Here’s the excerpt from Rachel Ferguson’s We Were Amused about The Brontes Went to Woolworths:
The Brontës Went to Woolworths was published by Messrs Benn. Before it was finished, I met an old school-friend in Barker’s who asked how it was progressing. I said, “It’s getting so odd that I’m rather frightened of it.”
Sir Ernest Benn was wonderfully considerate to me, and his death a real loss to Conservatism, for he could always be relied upon to be angry in the Press about all the right things; indeed, it almost seemed that, with him, ideas and idealism predominated, yet he was invariably balanced and realistic in his fulminations.
When the book came out, Mother and I had just taken a furnished house near Hythe for the summer, and I came down to breakfast to find a foot-high pile of letters, some of them from those who, until then, would none of me. That book was published quite twenty-five years ago, and I still receive letters about it. Whatever it had done for me, it indisputably put dog Crellie and doll Ironface on the map, and I often wonder what did happen to ‘Ionie’ when she made her final exit from the Westover toy-box. She, or portions of her, must be somewhere, still, for her head and neck were of strong, painted metal…
The Carne family of The Brontës were to become curiously real to innumerable people, and when Mother died, in 1947, Reggie Temple wrote from Italy, saying that he couldn’t understand why he was grieving so, until he realized that my family was more actual to him than was his own.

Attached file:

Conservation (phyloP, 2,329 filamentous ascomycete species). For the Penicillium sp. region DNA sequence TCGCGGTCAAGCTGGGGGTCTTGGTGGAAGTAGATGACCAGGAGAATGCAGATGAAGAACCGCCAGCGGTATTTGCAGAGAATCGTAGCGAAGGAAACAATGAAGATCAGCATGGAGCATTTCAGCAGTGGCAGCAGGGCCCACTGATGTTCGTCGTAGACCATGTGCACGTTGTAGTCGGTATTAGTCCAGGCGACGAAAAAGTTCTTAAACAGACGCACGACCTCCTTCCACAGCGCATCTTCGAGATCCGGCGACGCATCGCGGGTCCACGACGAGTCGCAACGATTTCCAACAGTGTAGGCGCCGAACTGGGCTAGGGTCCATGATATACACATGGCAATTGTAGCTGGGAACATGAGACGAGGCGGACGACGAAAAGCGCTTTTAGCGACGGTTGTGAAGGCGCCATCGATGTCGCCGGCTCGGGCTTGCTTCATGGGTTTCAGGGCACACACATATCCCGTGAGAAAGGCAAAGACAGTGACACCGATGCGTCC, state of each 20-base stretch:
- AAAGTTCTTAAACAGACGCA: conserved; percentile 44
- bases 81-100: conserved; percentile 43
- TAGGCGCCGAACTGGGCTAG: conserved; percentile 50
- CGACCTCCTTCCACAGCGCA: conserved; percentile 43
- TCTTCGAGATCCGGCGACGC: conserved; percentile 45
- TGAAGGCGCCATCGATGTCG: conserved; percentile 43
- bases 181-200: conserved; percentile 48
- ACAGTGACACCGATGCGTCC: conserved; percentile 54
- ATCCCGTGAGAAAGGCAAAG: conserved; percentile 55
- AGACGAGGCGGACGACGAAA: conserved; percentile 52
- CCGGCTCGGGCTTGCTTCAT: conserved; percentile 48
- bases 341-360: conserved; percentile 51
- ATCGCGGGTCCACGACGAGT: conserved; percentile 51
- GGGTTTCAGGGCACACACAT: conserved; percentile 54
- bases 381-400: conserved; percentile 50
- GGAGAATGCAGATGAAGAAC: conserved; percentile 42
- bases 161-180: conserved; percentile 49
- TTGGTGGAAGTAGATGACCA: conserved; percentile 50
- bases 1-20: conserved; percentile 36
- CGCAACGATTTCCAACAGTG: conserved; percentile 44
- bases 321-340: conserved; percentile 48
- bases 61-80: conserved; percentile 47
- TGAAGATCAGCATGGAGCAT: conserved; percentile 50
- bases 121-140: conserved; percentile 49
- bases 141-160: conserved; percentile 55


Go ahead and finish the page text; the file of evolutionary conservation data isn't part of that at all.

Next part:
In a former book, I have alluded to the many family sagas that came to light, and which readers retailed to me. It was as if some secret guilty had been exposed as innocent! But – you must take the helm, firmly, lest you become like one reader, who, apparently, could no longer separate the illusory from the true. For she wrote, telling me that, as with the governesses in my book, she, too, was one, and most unhappy in her situation in a Carne-like family. I condoled, only to receive the confession that so strongly had the book dominated her thoughts that she had imagined herself into the role of governess. Personally, I esteemed more that anonymous postcard which fairly spat venom at The Brontës, so much had the unknown writer hated it.
I made surprisingly little out of that book, in spite of reprints, Penguins and America, but, thanks to Mother, a long-dead dog and a long-lost doll, it had got me started. A very odd coincidence in regard to it was that, having named my family ‘Carne’, I found out much later that the Brontë’s grandmother had been a Miss Carne…